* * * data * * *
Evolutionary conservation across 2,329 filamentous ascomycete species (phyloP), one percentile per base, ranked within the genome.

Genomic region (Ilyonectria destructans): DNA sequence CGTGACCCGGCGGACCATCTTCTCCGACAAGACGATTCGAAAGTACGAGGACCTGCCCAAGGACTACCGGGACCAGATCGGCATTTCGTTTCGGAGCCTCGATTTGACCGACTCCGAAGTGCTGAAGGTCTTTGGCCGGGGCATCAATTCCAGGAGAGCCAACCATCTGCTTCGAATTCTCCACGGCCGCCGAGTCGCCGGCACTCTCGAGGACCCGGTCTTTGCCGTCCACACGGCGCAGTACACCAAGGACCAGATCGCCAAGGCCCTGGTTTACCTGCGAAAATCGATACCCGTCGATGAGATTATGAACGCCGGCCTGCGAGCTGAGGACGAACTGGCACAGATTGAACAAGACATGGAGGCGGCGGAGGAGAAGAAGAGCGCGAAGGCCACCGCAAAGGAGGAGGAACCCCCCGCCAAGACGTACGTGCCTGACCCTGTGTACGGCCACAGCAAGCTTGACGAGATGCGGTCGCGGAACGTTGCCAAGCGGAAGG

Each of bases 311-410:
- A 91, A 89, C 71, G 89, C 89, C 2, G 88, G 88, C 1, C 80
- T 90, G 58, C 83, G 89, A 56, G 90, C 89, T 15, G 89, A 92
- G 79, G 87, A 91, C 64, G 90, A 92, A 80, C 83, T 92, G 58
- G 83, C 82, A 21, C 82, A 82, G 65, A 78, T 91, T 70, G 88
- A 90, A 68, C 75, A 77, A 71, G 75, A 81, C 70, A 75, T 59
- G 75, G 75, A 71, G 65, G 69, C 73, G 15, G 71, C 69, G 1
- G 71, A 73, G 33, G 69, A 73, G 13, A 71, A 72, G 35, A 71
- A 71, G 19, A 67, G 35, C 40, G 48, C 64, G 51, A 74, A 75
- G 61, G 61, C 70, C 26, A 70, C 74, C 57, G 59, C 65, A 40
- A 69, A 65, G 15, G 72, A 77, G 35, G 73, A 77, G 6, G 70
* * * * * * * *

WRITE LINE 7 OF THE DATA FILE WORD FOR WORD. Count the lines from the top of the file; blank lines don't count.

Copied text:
- G 83, C 82, A 21, C 82, A 82, G 65, A 78, T 91, T 70, G 88